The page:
The Harvard Alumni Bulletin, v. 19, No. 11, December 7, 1916 pictures “the working model in clay” that was supposed to have been a gift to Harvard from Mrs. William H. Forbes (Edith Emerson Forbes, Emerson’s daughter). It resembles the Houghton bronze maquette (zMS Am 2233) with its knitted brow, comparatively small base; visibility of the lines of the vest/suitcoat and gaburlunzie lapel; and the triple-fluted hand grip of the arm rest.  It is a good visual comparison of how this version differs from the final piece in marble.

However, catalog records of such a clay model at Harvard are elusive. Interestingly, the Harvard Art Museums website lists among its holdings a painted plaster statuette of Emerson by Daniel Chester French (Harvard University Portrait Collection, P165, signed: left base: DCF, Oct. 1911) of a size almost identical to Houghton’s bronze maquette (zMS Am 2233). But the website does not picture it or mention its location.[3]

The Metamorphoses catalog (p. 243) notes that French was often paid by a donor (or family member) to cast a bronze of a working model for them, which is how it may have come to be owned by Edith Emerson Forbes. French had a professional photographer working in his studio who would take pictures of the final life-sized clay sculptures before they were cast in plaster. The plaster casts would serve as a measurement for marble. Might French have also photographed a plaster cast, at its most flattering angle, for distribution to donors or the public as a photograph of the finished piece? A plaster would retain the freshness of a clay original, but also appear more like marble.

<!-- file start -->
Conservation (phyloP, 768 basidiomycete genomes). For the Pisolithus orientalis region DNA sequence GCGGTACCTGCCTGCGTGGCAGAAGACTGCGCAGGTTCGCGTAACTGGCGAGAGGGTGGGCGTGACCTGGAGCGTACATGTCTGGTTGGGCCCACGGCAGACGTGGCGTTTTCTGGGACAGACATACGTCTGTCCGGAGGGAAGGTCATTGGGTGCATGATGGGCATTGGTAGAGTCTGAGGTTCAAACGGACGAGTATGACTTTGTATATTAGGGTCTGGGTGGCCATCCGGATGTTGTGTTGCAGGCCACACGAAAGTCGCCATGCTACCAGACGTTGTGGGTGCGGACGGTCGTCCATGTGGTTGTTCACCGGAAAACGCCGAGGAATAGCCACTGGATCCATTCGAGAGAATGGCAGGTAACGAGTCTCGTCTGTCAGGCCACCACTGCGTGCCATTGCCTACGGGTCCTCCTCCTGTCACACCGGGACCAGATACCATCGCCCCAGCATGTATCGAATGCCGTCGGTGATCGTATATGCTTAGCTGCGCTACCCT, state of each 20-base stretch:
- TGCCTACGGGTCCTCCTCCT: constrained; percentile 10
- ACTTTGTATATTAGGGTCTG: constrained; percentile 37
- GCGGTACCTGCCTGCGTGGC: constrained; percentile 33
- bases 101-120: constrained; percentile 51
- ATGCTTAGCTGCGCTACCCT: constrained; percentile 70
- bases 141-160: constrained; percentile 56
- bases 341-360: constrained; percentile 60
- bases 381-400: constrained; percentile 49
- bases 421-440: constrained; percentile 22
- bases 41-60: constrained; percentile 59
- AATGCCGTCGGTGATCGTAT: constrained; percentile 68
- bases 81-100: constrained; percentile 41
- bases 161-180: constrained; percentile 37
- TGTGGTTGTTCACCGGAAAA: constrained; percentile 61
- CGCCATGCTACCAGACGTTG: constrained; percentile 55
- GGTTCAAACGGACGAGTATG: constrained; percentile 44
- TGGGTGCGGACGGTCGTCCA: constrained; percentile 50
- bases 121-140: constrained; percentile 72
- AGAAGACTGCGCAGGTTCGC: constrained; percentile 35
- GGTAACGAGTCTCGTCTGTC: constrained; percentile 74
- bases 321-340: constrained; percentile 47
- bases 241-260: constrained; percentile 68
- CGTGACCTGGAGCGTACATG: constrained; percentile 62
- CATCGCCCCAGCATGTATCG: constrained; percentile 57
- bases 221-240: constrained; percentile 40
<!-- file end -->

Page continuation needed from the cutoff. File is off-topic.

Houghton owns a framed photograph (below: pfMS Am 2901) of a piece that looks very much like the finished marble sculpture at Concord. It is the same image that French first made public as “The Statue of Ralph Waldo Emerson by Daniel Chester French“; and that was published in Art World as the “Marble Statue of Ralph Waldo Emerson … now in Concord, Mass.

This framed image (pfMS Am 2901) was given to Harvard University by Dr. Edward W. Emerson (Emerson’s son) in 1916.

A label on the verso of the frame describes the photograph (?) or the artwork in the photograph (?) as “From the statue of Ralph Waldo Emerson by Daniel C. French in the Concord Library”. It includes a branch under Emerson’s chair seen also in the final sculpture. But Emerson’s face is strikingly lifelike, with a texture that doesn’t seem characteristic of marble; the dark background behind him is blank; and the foundation for the base, whose bottom edges are irregular, is not visible. In fact there seems to be a black cloth draped underneath it as if perhaps the statue had not yet been put into place.

In these ways, Houghton’s photograph looks much like the two side-view images of the final full-size clay model, photographed by A. B. Bogart in French’s studio, as reproduced on page 242 and described on page 243 of the Metamorphoses catalog. The statue in Houghton’s photograph (pfMS Am 2901), though, has a bit brighter surface, suggesting that it might be a final plaster (rather than clay).